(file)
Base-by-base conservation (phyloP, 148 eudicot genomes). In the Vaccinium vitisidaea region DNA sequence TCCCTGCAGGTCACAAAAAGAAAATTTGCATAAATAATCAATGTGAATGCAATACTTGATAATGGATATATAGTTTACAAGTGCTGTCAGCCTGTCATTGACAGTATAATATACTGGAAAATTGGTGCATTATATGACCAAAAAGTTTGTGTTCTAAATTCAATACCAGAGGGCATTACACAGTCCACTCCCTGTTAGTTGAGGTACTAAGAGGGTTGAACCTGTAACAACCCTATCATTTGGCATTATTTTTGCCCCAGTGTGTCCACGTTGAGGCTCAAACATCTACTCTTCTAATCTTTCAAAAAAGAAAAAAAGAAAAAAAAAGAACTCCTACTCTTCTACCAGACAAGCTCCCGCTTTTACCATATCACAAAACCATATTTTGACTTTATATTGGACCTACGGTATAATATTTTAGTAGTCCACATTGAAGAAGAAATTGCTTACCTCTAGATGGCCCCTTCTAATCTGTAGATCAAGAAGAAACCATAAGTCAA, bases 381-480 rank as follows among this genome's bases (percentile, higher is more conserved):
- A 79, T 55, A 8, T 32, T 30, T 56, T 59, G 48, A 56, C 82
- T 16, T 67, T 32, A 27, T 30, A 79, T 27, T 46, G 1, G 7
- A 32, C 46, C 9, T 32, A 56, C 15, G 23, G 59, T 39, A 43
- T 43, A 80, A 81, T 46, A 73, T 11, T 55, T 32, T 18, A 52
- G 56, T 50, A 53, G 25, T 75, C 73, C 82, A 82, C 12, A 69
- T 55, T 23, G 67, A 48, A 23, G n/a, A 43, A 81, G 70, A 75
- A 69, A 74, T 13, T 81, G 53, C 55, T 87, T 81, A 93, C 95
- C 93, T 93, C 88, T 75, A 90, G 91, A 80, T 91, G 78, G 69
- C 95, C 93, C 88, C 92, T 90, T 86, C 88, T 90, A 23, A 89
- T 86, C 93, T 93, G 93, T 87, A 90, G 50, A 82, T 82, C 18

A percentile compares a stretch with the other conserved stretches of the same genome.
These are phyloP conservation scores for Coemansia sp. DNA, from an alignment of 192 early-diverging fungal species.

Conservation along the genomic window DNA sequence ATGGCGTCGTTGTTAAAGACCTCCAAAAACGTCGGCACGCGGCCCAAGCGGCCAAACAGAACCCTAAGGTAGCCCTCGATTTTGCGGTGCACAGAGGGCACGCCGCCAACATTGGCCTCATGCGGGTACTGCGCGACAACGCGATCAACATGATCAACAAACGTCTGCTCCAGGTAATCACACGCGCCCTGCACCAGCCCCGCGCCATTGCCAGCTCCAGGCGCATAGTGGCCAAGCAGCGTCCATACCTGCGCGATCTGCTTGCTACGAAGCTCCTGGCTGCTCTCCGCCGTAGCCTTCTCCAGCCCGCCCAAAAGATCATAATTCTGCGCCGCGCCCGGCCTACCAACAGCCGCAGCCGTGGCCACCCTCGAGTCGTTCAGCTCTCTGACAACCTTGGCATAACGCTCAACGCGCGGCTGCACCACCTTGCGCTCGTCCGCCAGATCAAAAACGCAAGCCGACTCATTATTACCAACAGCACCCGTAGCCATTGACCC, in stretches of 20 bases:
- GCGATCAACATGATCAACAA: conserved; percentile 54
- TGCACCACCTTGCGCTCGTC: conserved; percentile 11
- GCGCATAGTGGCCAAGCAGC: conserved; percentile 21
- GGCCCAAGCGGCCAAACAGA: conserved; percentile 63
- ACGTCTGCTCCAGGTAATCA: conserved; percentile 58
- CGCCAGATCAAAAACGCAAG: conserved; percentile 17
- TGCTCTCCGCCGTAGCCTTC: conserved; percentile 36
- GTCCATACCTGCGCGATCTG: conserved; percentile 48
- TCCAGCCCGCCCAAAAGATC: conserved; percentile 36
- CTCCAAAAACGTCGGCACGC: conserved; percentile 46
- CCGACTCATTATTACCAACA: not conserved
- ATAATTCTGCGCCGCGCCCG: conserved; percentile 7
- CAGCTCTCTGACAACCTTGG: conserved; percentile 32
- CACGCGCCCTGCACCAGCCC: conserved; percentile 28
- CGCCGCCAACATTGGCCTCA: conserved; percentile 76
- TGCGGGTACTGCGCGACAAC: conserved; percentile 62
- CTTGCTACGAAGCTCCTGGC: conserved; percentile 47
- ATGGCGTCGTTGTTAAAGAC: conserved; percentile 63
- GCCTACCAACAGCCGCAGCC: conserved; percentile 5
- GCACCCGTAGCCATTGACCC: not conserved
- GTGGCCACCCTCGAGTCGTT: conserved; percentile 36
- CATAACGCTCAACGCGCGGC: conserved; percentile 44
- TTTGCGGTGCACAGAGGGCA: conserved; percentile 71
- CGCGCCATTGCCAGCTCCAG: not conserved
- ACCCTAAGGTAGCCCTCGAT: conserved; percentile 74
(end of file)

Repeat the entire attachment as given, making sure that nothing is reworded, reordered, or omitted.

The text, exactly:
Base-by-base conservation (phyloP, 148 eudicot genomes). In the Vaccinium vitisidaea region DNA sequence TCCCTGCAGGTCACAAAAAGAAAATTTGCATAAATAATCAATGTGAATGCAATACTTGATAATGGATATATAGTTTACAAGTGCTGTCAGCCTGTCATTGACAGTATAATATACTGGAAAATTGGTGCATTATATGACCAAAAAGTTTGTGTTCTAAATTCAATACCAGAGGGCATTACACAGTCCACTCCCTGTTAGTTGAGGTACTAAGAGGGTTGAACCTGTAACAACCCTATCATTTGGCATTATTTTTGCCCCAGTGTGTCCACGTTGAGGCTCAAACATCTACTCTTCTAATCTTTCAAAAAAGAAAAAAAGAAAAAAAAAGAACTCCTACTCTTCTACCAGACAAGCTCCCGCTTTTACCATATCACAAAACCATATTTTGACTTTATATTGGACCTACGGTATAATATTTTAGTAGTCCACATTGAAGAAGAAATTGCTTACCTCTAGATGGCCCCTTCTAATCTGTAGATCAAGAAGAAACCATAAGTCAA, bases 381-480 rank as follows among this genome's bases (percentile, higher is more conserved):
- A 79, T 55, A 8, T 32, T 30, T 56, T 59, G 48, A 56, C 82
- T 16, T 67, T 32, A 27, T 30, A 79, T 27, T 46, G 1, G 7
- A 32, C 46, C 9, T 32, A 56, C 15, G 23, G 59, T 39, A 43
- T 43, A 80, A 81, T 46, A 73, T 11, T 55, T 32, T 18, A 52
- G 56, T 50, A 53, G 25, T 75, C 73, C 82, A 82, C 12, A 69
- T 55, T 23, G 67, A 48, A 23, G n/a, A 43, A 81, G 70, A 75
- A 69, A 74, T 13, T 81, G 53, C 55, T 87, T 81, A 93, C 95
- C 93, T 93, C 88, T 75, A 90, G 91, A 80, T 91, G 78, G 69
- C 95, C 93, C 88, C 92, T 90, T 86, C 88, T 90, A 23, A 89
- T 86, C 93, T 93, G 93, T 87, A 90, G 50, A 82, T 82, C 18

A percentile compares a stretch with the other conserved stretches of the same genome.
These are phyloP conservation scores for Coemansia sp. DNA, from an alignment of 192 early-diverging fungal species.

Conservation along the genomic window DNA sequence ATGGCGTCGTTGTTAAAGACCTCCAAAAACGTCGGCACGCGGCCCAAGCGGCCAAACAGAACCCTAAGGTAGCCCTCGATTTTGCGGTGCACAGAGGGCACGCCGCCAACATTGGCCTCATGCGGGTACTGCGCGACAACGCGATCAACATGATCAACAAACGTCTGCTCCAGGTAATCACACGCGCCCTGCACCAGCCCCGCGCCATTGCCAGCTCCAGGCGCATAGTGGCCAAGCAGCGTCCATACCTGCGCGATCTGCTTGCTACGAAGCTCCTGGCTGCTCTCCGCCGTAGCCTTCTCCAGCCCGCCCAAAAGATCATAATTCTGCGCCGCGCCCGGCCTACCAACAGCCGCAGCCGTGGCCACCCTCGAGTCGTTCAGCTCTCTGACAACCTTGGCATAACGCTCAACGCGCGGCTGCACCACCTTGCGCTCGTCCGCCAGATCAAAAACGCAAGCCGACTCATTATTACCAACAGCACCCGTAGCCATTGACCC, in stretches of 20 bases:
- GCGATCAACATGATCAACAA: conserved; percentile 54
- TGCACCACCTTGCGCTCGTC: conserved; percentile 11
- GCGCATAGTGGCCAAGCAGC: conserved; percentile 21
- GGCCCAAGCGGCCAAACAGA: conserved; percentile 63
- ACGTCTGCTCCAGGTAATCA: conserved; percentile 58
- CGCCAGATCAAAAACGCAAG: conserved; percentile 17
- TGCTCTCCGCCGTAGCCTTC: conserved; percentile 36
- GTCCATACCTGCGCGATCTG: conserved; percentile 48
- TCCAGCCCGCCCAAAAGATC: conserved; percentile 36
- CTCCAAAAACGTCGGCACGC: conserved; percentile 46
- CCGACTCATTATTACCAACA: not conserved
- ATAATTCTGCGCCGCGCCCG: conserved; percentile 7
- CAGCTCTCTGACAACCTTGG: conserved; percentile 32
- CACGCGCCCTGCACCAGCCC: conserved; percentile 28
- CGCCGCCAACATTGGCCTCA: conserved; percentile 76
- TGCGGGTACTGCGCGACAAC: conserved; percentile 62
- CTTGCTACGAAGCTCCTGGC: conserved; percentile 47
- ATGGCGTCGTTGTTAAAGAC: conserved; percentile 63
- GCCTACCAACAGCCGCAGCC: conserved; percentile 5
- GCACCCGTAGCCATTGACCC: not conserved
- GTGGCCACCCTCGAGTCGTT: conserved; percentile 36
- CATAACGCTCAACGCGCGGC: conserved; percentile 44
- TTTGCGGTGCACAGAGGGCA: conserved; percentile 71
- CGCGCCATTGCCAGCTCCAG: not conserved
- ACCCTAAGGTAGCCCTCGAT: conserved; percentile 74